I have been reminded many times recently on the vast contrasts between population with and without food culture. The easiest definition of what is food culture, in my mind, is that populations or people who have food culture live to eat, and those who don’t eat to live. Reduce to its bare essentials this is the simplest definition.
Generally in the northern parts of North America, meaning Canada and the US, the majority of the people do not live to eat, they generally eat to live, thus the great popularity of fast food. The French influence in Quebec is prevalent, though it is moderated by the North American influence, thus the food culture is not uniformly distributed in all the population.
The current climate in North America that is dominated by gourmet food and all of those food channels on TV is not real food culture, as it is a recent fad, and like all fads it will probably fade in the long term. There is also an elitist aspect to that fad that is not part of what I consider food culture. The good thing with such fads is that it may penetrate part of the population and in the long term help establish food culture in some groups of the population.
Our recent trip to Veracruz reminded me of the prevalence of food in my life, and what I consider the tenets of food culture. Like in most regions of Mexico the general population has a much closer relationship with food than elsewhere in North America. It is a cultural thing and people of all classes take their time to eat and enjoy it, and food is an essential part of appreciating daily life.
You see it in the town as people goes out to eat in the middle of the day, and take the time to enjoy the food and relax while eating it. A lot of offices have a 2 hour lunch time, since people like to take the time to enjoy their food. While we were visiting Veracruz we went to various places where the locals congregate to enjoy specialties at various times of the day. On one morning we went to Las Anitas, a little place in the industrial neighborhood that specializes in gorditas and picaditas. We went a little late for breakfast but the place was still crowded and people were eating like there was no tomorrow. On the way out of town we stopped for breakfast at Las Farolitos which was completely full in the middle of the morning, and which specializes in tamales de elote and other local specialties.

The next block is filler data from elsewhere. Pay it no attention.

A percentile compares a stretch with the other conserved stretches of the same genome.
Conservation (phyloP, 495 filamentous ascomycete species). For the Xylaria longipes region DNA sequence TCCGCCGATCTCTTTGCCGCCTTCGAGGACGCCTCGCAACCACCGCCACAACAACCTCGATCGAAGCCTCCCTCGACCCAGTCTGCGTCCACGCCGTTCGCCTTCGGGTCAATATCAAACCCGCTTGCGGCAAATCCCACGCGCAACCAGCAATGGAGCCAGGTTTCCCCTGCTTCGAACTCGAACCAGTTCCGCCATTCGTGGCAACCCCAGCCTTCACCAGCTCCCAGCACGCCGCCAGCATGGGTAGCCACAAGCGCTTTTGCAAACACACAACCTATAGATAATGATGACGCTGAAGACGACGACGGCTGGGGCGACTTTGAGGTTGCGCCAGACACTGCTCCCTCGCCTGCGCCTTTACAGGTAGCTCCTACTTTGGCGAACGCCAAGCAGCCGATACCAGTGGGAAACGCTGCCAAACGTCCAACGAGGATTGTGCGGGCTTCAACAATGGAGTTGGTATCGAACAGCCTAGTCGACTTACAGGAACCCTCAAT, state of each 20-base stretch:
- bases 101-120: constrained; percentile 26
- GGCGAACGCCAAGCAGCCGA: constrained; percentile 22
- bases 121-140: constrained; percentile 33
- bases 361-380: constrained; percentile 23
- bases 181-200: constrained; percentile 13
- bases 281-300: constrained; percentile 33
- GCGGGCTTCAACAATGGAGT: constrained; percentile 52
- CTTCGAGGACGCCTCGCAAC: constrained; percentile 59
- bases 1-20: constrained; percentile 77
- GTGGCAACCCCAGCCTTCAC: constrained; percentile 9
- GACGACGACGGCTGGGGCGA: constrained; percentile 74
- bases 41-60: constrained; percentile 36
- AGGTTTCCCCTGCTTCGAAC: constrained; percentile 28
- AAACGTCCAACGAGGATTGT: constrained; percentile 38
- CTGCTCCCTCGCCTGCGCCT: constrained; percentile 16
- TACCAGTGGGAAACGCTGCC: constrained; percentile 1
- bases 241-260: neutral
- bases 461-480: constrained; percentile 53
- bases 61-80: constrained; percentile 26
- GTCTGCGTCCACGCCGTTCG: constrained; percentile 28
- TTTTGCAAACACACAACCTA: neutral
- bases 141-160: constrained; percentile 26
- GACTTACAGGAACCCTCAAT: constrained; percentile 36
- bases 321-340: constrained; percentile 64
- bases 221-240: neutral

We went to a few seafood restaurants that were both excellent and relatively cheap for the type of meal we could get there. We were in town only for a few days so we did not have a chance to drive a little bit out of the town and visit little fishing villages where supremely good fresh seafood cost less than a fast food meal. We will definitely go back there to visit as the both the food and the people are great and the atmosphere is inviting and relaxing.
Even in Mexico City you see it in the outdoor markets where the food vendors are full of client from early morning to the end of the day, and you can barely move when it is lunch time. On Sunday morning everybody goes out to eat with the family and everywhere from nice restaurants to street vendors are full of clients. The same is true in the evenings where everybody goes out for an evening snack, and itinerant vendors shout their wares even in residential neighborhoods. From tamales to sweet breads, to camotes, everybody comes out to grab something to eat.
There is a complete obsession for food at all levels of society and traditional food are still king, and the penetration of most fast food place is not as great as other places due to a rich food culture that is shared by everybody. Of course the convenience of fast food is very attractive for the busy families, but a lot of people are more inclined in eating at local fast food concessions, thus in a way the food culture is still prevalent and tied to the local culture.
I will come back to the subject in the coming weeks, and drop me a note in the comments or via email on what is your relationship with food in your neck of the world and how does it compare to the local population.